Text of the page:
The global effort on climate mitigation has overwhelmingly focussed on this approach of Energy Transition or Energy De-carbonisation. There are several problems for this approach to succeed, though, including the issues of total ecological footprint for increased (and newer) material consumption, further ecological destruction by increased mining and processing, limits of availability of critical minerals, impacts on communities in and around the new exploitation areas, etc. It is common knowledge among ecological scientists that the annual global ecological footprint (which includes energy, materials, food – crops-fisheries, forest products, and water of humanity has far surpassed the annual productivity of the entire Earth, and currently, we are consuming 1.75 times that much, every year.

Image Source: Earth Overshoot Day

That also means humanity is actually “cutting and eating” the parts of the Earth now, rather than “eating its products”.  This inevitably leads to lower productivity of the Earth itself, thus strengthening the De-growth arguments.  

Image Source: Earth Overshoot Day

The other problems include the rather slow pace at which non-carbon energy sources are replacing fossil carbon sources.  Global total primary energy supply data below, from International Energy Agency

Shows that over roughly the past 20 years, the share of fossil carbon energy sources in the global primary energy supply has decreased from about 85% in 2000 to about 79% in 2020.  Not great progress by any means, especially when facing a climate crisis that demands total decarbonisation in the next 2.5 decades at the latest.  

All the above data shows, despite tall and rosy claims by the worlds political and business leaders, techno-climate-solution enthusiasts, and “uninformed environmentalists” at large, the Energy Transition challenge is becoming bigger and bigger by the year, and might soon become low use.  That means we as a global society have to drastically speed up and scale up this decarbonisation process. But there are a whole set of challenges to transforming the global energy infrastructure from high energy-density fossil fuels to low energy-density renewable sources like Solar, Wind, Geothermal, Tidal, Wave energy, Ocean thermal, etc.  Some of these are also not very well established, barring Solar Photovoltaic, onshore and near offshore wind, and Geothermal space heating.  If we consider “Just Transition” as a necessary condition, as it should be (though not being seriously considered now, resulting in justified backlashes by the affected people and communities), the challenges increase further. But we must take up these challenges if we have to have a habitable Earth for all for many generations and millennia to come.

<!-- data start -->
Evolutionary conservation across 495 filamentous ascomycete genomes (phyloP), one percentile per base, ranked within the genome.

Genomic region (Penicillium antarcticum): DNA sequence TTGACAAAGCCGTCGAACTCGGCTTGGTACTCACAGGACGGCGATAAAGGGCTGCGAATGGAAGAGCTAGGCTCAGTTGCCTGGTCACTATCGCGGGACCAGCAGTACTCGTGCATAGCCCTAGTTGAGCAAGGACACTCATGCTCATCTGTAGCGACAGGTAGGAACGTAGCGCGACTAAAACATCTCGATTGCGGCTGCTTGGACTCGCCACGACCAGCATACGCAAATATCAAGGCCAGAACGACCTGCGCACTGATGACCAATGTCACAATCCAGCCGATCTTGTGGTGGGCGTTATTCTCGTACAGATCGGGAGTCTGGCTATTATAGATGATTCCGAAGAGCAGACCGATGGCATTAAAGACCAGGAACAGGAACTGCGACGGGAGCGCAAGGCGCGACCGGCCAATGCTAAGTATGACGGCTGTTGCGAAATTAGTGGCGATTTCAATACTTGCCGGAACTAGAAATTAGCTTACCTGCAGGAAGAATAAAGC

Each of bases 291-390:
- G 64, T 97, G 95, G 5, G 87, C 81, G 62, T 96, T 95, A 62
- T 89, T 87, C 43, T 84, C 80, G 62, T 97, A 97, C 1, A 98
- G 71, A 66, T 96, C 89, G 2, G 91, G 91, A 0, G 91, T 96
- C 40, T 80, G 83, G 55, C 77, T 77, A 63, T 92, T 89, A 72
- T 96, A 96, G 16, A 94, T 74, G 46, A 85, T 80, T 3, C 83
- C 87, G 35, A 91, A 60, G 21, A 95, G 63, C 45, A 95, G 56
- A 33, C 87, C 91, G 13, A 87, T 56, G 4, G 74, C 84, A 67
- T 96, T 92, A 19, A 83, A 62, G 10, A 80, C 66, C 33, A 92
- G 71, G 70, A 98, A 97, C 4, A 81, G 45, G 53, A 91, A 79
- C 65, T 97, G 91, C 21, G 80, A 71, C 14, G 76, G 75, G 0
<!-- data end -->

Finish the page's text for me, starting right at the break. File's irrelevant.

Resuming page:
In the coming issues of this periodical, we will take up the various challenges/issues in the path to a Just Transition, from the viewpoint of Ecology, Human (and life) rights, and energy, leaving the De-Growth pathway for the time being. And while doing so, we will try to focus on India, as most of the readers of this periodical are from India, but the principles and date apply to most countries and regions anyway.  Here, let us very briefly list a few (not exhaustive) of the significant challenges —    

  1. Is land a serious constraint for just transition to renewable energy? Do we need to necessarily dispossess small landholders/farmers etc?  
  2. Can non-carbon &/OR Renewable Energy sources provide a reasonable supply for the whole world, everywhere, for a long time to come?
  3. What are the major possibilities for Energy Storage, as an essential component of the transition for intermittent sources like Solar and Wind? 
  4.  What about the challenges of limited availability of critical materials, like Lithium, Cobalt, rare earth etc? This is connected with both B and C. 
  5. Can the Energy Transition by 2050 guarantee that we avert climate chaos?  What are the earth systems signaling? 

Centre for Financial Accountability is now on Telegram. Click here to join our Telegram channel and stay tuned to the latest updates and insights on the economy and finance.